Transient Gene Expression Assays
Arabidopsis leaf protoplasts transient assays were carried out following the procedure described previously (Tang et al., 2015). A 500-bp PdC3H17 promoter sequence (including E-box mutation) was ligated upstream of the β-glucuronidase (GUS) reporter after removing the 35S promoter in pBI221 vector to create the reporter constructs. The PdBES1 coding region was ligated between the 35S promoter and the NOS terminator after removing GUS from the pBI221 vector to create the effector construct. The reporter and effector constructs as well as the 35S:LUC vector (internal control) were co-transformed into Arabidopsis leaf protoplasts. Samples were incubated overnight in darkness and then conducted the GUS and luciferase enzymatic assays. The reporter gene expression levels were determined as the relative ratio of GUS to luciferase activity. Data were the means of three biological replications.
In situ Analysis
The 163-, 125-, and 143-bp CDS regions of PdC3H17, PdBES1 (Potri.014G041600), and PdBZR1 (Potri:011G106800) were separately used to synthesize the digoxigenin-labeled antisense and sense RNA probes with DIG RNA Labeling mix (Roche). The specific primers are listed in Supplementary Table S1. The 10th internode of 1.5-m-high Populus “Nanlin 895” plants growing in a glasshouse was sectioned, fixed in 4% glutaraldehyde, and embedded in paraffin. Stem section (8 μm) was cut on a rotary Leica RM 6025 microtome (Leica), mounted onto Superfrost glass slides (Thermo Fisher), and hybridized with the antisense or sense RNA probes. Hybridization and immunological detection were carried out according to the previous description (Xu C. et al., 2019).
Yeast One-Hybrid Assay
The yeast one-hybrid assay was conducted as described previously (Wang et al., 2020). The coding sequence of PdBES1 was inserted into pGADT7 vector to form pGADT7-BES1. The three tandem repeats of the E-box (CANNTG) motif in PdC3H17 promoter were combined to pHIS2.1 to form bait reporter vector. Then, pGADT7-BES1 and pHIS-E-box (pHIS-Ev as negative control) vectors were transferred to yeast–one-hybrid yeast strain, followed by culture on SD/-Leu/-Trp medium for 3 days. Positive clones were then spread on SD/-Leu/-Trp and SD/-Leu/-Trp/-His (15 mM 3AT) medium, respectively.
The PdBES1 coding region was fused in frame with MBP in the pMAL-p4x vector. Recombinant protein was expressed and purified from Escherichia coli using amylose resin (NEB). Biotin-labeled synthetic oligonucleotide was annealed with unlabeled oligonucleotides and then used as probes. A DNA protein–binding reaction was performed using a LightShift® Chemiluminescent EMSA Kit (Pierce) according to the previous description (Xu Z. et al., 2019). Briefly, the labeled DNA fragments were incubated for 25 min with 180 ng of the recombinant protein in binding buffer [10 mM Tris (pH 7.5), 1 mM DTT, 2.5% glycerol, 50 mM KCL, 10 mM MgCl2, 0.1% Nonidet P-40, and 50 ng/μL poly (dI-dC)]. The protein-DNA fragments were separated from the unbound fragments by polyacrylamide gel electrophoresis. The DNA was electroblotted onto a nitrocellulose membrane and detected by chemiluminescence. The experiments were performed for three independent times.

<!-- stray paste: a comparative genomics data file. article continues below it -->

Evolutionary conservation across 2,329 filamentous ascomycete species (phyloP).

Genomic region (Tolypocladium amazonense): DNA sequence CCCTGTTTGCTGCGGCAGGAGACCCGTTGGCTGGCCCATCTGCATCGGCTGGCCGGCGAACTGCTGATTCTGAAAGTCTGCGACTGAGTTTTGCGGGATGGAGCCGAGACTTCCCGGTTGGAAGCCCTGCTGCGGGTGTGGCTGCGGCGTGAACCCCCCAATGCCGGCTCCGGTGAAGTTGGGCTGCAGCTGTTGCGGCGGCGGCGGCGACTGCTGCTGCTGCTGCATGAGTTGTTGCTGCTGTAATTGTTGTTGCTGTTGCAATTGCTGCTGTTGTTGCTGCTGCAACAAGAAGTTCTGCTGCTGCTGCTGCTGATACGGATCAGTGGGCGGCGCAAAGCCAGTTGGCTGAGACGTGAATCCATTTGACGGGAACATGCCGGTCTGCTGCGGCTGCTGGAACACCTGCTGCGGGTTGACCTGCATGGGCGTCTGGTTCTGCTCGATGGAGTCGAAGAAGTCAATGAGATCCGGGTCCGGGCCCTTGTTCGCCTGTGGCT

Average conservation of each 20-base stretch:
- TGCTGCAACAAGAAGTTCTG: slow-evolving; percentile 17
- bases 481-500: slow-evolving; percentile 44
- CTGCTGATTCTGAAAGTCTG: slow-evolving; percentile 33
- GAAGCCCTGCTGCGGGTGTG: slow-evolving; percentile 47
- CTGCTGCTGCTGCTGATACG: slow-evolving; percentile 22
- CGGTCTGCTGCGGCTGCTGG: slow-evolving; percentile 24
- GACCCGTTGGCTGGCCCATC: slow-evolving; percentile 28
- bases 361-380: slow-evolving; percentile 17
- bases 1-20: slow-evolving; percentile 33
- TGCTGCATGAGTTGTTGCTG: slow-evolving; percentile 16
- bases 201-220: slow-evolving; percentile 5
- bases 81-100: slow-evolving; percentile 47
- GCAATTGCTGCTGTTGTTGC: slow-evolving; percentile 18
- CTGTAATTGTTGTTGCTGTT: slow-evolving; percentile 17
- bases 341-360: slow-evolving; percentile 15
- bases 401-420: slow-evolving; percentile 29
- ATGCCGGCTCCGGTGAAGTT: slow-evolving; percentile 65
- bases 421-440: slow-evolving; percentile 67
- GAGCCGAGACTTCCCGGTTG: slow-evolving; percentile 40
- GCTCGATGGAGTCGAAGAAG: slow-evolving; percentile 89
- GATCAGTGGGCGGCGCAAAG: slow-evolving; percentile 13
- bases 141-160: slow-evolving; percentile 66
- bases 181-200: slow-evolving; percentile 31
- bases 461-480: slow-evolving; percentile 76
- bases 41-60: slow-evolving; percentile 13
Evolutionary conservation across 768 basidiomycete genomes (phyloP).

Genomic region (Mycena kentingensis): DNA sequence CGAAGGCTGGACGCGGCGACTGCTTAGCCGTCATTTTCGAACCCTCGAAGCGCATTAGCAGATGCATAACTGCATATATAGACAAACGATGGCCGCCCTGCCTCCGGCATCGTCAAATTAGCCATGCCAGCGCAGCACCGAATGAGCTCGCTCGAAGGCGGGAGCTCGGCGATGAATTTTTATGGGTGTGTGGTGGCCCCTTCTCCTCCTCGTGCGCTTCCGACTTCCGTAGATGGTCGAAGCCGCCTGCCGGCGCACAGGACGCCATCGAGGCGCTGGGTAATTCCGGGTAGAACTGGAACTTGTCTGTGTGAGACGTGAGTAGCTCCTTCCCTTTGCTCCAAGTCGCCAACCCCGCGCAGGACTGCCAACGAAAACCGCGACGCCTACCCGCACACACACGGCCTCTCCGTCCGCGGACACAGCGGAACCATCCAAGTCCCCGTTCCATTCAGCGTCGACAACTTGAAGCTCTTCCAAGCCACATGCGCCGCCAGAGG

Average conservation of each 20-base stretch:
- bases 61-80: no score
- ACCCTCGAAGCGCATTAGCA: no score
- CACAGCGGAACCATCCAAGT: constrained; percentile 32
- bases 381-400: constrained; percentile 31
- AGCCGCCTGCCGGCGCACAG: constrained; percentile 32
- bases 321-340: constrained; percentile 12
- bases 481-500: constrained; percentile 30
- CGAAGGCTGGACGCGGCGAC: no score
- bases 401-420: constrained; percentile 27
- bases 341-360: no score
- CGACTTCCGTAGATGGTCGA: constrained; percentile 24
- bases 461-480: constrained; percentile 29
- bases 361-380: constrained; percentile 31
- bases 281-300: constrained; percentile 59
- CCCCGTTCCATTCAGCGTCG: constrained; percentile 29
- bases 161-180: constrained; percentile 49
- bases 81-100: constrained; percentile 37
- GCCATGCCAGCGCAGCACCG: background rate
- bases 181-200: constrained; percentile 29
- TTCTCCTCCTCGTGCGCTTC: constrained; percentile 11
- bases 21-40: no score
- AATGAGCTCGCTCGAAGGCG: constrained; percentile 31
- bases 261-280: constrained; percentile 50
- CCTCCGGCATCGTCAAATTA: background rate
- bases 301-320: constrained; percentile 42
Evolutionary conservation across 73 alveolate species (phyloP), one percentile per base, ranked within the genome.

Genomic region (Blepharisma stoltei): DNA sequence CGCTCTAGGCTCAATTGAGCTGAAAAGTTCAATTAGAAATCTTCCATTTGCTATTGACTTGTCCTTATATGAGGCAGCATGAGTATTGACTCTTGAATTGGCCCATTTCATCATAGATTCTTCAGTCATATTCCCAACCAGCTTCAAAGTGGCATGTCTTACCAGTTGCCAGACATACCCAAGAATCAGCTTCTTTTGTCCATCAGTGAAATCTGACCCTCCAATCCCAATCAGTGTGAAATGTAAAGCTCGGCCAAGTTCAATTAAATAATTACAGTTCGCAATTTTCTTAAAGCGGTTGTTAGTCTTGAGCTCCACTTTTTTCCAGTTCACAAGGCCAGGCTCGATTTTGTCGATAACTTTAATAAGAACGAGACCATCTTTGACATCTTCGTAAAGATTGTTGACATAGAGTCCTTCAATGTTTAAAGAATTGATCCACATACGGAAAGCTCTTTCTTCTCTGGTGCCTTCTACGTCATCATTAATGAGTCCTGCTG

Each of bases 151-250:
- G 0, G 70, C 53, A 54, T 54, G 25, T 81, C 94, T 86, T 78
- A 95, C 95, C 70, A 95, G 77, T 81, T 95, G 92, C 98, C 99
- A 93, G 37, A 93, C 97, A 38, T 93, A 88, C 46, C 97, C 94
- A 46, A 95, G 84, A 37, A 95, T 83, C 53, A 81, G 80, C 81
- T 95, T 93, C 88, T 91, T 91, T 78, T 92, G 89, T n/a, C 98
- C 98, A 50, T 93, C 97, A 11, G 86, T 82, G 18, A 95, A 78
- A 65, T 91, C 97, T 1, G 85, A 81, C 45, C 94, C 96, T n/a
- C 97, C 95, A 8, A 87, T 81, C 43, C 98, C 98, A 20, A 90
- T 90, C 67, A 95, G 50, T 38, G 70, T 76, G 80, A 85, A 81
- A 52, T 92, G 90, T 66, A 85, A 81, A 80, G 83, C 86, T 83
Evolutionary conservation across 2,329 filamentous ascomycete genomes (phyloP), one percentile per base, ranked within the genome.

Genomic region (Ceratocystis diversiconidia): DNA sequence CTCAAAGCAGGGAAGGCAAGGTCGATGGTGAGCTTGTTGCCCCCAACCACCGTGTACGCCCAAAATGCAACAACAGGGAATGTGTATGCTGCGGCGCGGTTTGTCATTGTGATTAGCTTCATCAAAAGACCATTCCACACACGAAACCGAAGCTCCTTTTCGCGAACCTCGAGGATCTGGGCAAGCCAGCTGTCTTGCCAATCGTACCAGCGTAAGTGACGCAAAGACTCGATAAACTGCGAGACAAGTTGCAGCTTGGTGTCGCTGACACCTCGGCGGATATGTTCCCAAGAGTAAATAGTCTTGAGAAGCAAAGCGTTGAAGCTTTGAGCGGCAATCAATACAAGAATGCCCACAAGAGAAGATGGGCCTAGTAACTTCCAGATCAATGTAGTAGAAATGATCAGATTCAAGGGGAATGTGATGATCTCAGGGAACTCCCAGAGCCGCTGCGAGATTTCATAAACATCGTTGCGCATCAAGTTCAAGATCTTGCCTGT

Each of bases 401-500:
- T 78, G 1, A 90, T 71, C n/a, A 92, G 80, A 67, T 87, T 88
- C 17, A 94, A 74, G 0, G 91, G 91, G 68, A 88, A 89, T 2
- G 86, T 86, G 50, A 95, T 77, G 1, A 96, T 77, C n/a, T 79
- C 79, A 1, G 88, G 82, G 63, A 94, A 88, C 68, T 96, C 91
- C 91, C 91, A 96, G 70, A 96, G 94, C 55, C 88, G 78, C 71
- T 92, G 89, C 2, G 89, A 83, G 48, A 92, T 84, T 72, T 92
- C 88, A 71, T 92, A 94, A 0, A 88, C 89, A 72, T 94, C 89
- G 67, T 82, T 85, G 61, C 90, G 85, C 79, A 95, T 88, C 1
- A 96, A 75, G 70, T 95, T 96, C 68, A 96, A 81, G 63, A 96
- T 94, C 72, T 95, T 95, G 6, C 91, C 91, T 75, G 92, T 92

PdC3H17 Is a Direct Target of PdBES1
Previous study has demonstrated that PdC3H17 was involved in xylem formation by interacting with auxin signaling (Tang et al., 2020). To identify the putative upstream components that regulate PdC3H17, a yeast one-hybrid (Y1H) screen assay was performed using poplar xylem–specific cDNA library. As bait, a 102-bp PdC3H17 promoter segment including various potential binding sites analyzed in NCBI was fused to pHIS2.1 vector. A total of 18 xylem-expressed genes were found to possibly bind to the PdC3H17 promoter sequence (Supplementary Table S2). Among these candidates, Potri.014G041600 represented the most promising one since its homolog in Arabidopsis was AtBES1, which plays a central role in the regulation of xylem formation in BR signaling. We thus named Potri.014G041600 as PdBES1. In order to determine whether PdC3H17 could be a target of PdBES1, we first conducted PdC3H17 promoter sequence analysis; the result showed that multiple E-box elements (CANNTG), which are putative BES1 binding site, were found within -500 bp relative to the transcription start site (Supplementary Figure S1). We then performed yeast one-hybrid assays and detection of strong reporter gene activation in yeast co-expressing AD-PdBES1 and PHis2.1-C3H17pro in Y1H system, which indicated that PdBES1 may have a connection with these binding sites located in PdC3H17 promoter (Figure 1A). To further confirm this observation, we then purified PdBES1 protein fused with MBP tag from E. coli and conducted EMSA analysis in vitro. As shown in Figure 1B, PdBES1 specifically bound to PdC3H17 promoter fragment (Figure 1B). To validate direct regulation of PdBES1 on PdC3H17 via binding to these E-box elements, short promoter fragments harboring these E-box elements were constructed to drive the GUS reporter for transcriptional activation assays. Consistently, PdBES1 significantly activated the expression of GUS reporter driven by the E-box–harbored promoter fragments of PdC3H17. By contrast, the PdBES1-driven activation disappeared when the E-box elements harbored in the promoter fragments of PdC3H17 were disrupted by site-directed mutagenesis (Figure 1C). The direct regulation of PdBES1 on PdC3H17 prompted us to ask whether there is a connection between PdC3H17 and BR signaling. We then examined the expression profiles of PdC3H17 in poplar plantlets (grown for 4 weeks in vitro) at various concentrations of BL (the most active BR). Total RNA was extracted from the BL-treated stems and subjected to the qRT-PCR using PdC3H17-specific primers. The results showed that the transcript level of PdC3H17 was almost not changed after 1 μM BL treatment but was induced approximately twofold after 10 μM BL treatment. However, its expression was decreased again after 50 μM BL treatment (Figure 1D). These results indicated that PdBES1 could directly target PdC3H17 and induce its expression in BR signaling pathway.